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protecting ancient sites in Iraq
May 25, 2004 10:41 AM   Subscribe

Protecting the Cradle Kirkuk Air Base -- US Army Colonel works with Iraqi archaeological officials to protect nearby ancient sites.

Meanwhile at more secluded mounds, looters continue to plunder the sites and to erase the tangible record of the world's earliest civilizations. "When you come here at night, it looks like a city, there are so many lights," [Archaeological official Abdul-Amir] Hamdani said, looking out over the arid scrubland where thieves swarm after dark.
posted by mcgraw (6 comments total)

 
If that NYT link doesn't work, try here.
posted by mcgraw at 10:43 AM on May 25, 2004


Kind readers have pointed to omissions/errors in this fpp. May I point out that the article concerns Air Force not Army personnel, and includes the experiences of a Major.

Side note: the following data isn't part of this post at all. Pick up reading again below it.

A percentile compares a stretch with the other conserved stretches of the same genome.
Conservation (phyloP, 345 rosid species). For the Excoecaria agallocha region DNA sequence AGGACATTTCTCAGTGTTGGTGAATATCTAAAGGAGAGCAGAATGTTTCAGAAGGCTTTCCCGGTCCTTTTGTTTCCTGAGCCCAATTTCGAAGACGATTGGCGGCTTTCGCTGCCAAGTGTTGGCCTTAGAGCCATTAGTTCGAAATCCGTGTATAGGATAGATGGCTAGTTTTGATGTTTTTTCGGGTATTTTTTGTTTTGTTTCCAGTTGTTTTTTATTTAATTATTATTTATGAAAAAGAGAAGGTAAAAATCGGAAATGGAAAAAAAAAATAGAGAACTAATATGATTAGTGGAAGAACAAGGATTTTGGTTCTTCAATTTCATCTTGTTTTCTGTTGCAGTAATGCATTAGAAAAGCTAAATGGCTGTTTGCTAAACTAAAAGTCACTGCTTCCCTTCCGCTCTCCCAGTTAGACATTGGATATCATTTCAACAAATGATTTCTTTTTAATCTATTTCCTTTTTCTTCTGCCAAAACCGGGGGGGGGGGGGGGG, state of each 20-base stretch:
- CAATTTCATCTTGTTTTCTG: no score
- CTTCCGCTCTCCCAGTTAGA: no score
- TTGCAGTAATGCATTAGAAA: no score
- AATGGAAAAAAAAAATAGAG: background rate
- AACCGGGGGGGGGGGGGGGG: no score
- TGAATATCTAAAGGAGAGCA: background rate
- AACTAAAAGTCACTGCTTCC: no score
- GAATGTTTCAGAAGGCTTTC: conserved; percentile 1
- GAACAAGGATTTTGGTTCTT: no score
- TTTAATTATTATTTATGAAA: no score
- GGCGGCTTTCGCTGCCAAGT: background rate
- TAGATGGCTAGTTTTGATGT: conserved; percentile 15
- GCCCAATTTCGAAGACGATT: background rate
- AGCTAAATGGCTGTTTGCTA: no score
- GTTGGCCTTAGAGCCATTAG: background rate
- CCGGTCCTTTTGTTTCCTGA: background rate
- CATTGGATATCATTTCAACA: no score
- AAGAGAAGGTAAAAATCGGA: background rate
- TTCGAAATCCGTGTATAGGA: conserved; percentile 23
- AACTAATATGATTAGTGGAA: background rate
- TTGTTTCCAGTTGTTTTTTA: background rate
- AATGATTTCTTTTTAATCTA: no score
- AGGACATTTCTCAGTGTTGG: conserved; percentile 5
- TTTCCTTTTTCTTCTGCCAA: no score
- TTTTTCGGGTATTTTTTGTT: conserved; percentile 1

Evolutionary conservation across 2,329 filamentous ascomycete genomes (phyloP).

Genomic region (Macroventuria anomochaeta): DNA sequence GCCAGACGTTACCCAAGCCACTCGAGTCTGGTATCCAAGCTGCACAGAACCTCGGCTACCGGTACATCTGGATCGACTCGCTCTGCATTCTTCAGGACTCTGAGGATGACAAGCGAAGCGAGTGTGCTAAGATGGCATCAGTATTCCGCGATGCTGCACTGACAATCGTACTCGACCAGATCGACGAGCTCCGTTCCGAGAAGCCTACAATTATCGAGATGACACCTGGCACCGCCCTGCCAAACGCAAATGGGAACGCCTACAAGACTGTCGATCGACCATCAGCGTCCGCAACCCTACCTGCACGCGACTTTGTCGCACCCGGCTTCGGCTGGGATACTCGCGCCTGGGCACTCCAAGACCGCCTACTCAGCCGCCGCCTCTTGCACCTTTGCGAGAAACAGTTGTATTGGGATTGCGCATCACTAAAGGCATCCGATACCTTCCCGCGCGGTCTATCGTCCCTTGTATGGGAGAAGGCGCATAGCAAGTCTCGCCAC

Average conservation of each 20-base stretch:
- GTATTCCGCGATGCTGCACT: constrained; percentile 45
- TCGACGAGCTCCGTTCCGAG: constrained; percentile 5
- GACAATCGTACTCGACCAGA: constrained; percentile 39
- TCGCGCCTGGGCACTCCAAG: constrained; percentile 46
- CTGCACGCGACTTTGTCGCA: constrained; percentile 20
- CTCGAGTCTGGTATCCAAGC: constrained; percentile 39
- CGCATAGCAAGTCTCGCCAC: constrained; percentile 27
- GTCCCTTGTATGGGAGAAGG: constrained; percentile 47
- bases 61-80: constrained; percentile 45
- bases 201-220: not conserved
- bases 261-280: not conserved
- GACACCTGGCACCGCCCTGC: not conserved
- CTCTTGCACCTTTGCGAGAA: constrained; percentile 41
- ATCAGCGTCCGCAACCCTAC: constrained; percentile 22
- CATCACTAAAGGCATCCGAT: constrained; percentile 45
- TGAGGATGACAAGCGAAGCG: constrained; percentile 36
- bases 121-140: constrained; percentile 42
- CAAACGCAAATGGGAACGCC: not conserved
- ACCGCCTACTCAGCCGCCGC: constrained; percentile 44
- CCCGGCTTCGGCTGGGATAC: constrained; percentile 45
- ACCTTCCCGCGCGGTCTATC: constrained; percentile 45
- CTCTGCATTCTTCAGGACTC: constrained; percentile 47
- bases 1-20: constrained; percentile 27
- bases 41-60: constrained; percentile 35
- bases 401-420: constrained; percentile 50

posted by mcgraw at 11:56 AM on May 25, 2004


This is a press release - not an "article" - from the Air Force about a colonel who is doing, apparently on his own initiative, what should be a primary mission of this occupation. Of course, preventing the looting of the Iraqi National Museum when we took Baghdad was not a priority.
posted by nicwolff at 12:07 PM on May 25, 2004


How very kind of you to point that out, nicwolff. Perhaps we'll meet at the Mefi Meet-up this Saturday in NYC. Will you be there?
posted by mcgraw at 12:19 PM on May 25, 2004


Very likely! But let's stay on-topic here; my e-mail's in my profile.
posted by nicwolff at 12:30 PM on May 25, 2004


i think i've mentioned this twice on ask-mefi, but it really is a good book that i'm rereading at the moment. nehru's "glimpses of world history" describes the history of this part of the world in the first letters (it's a collection of letters by the guy who was to become leader of india after independence, written to his daughter from jail because the british kept locking him up, and his life and the indian independence movement form a backdrop to the history (which is rather old and so possibly incorrect and out of date in places, but still really entertaining + interesting)). there's more emphasis on asian/middle eastern history than many "all of the world, all of the history" books because he was both indian and trying to present an unbiased (non-western) viewpoint.
posted by andrew cooke at 12:45 PM on May 25, 2004


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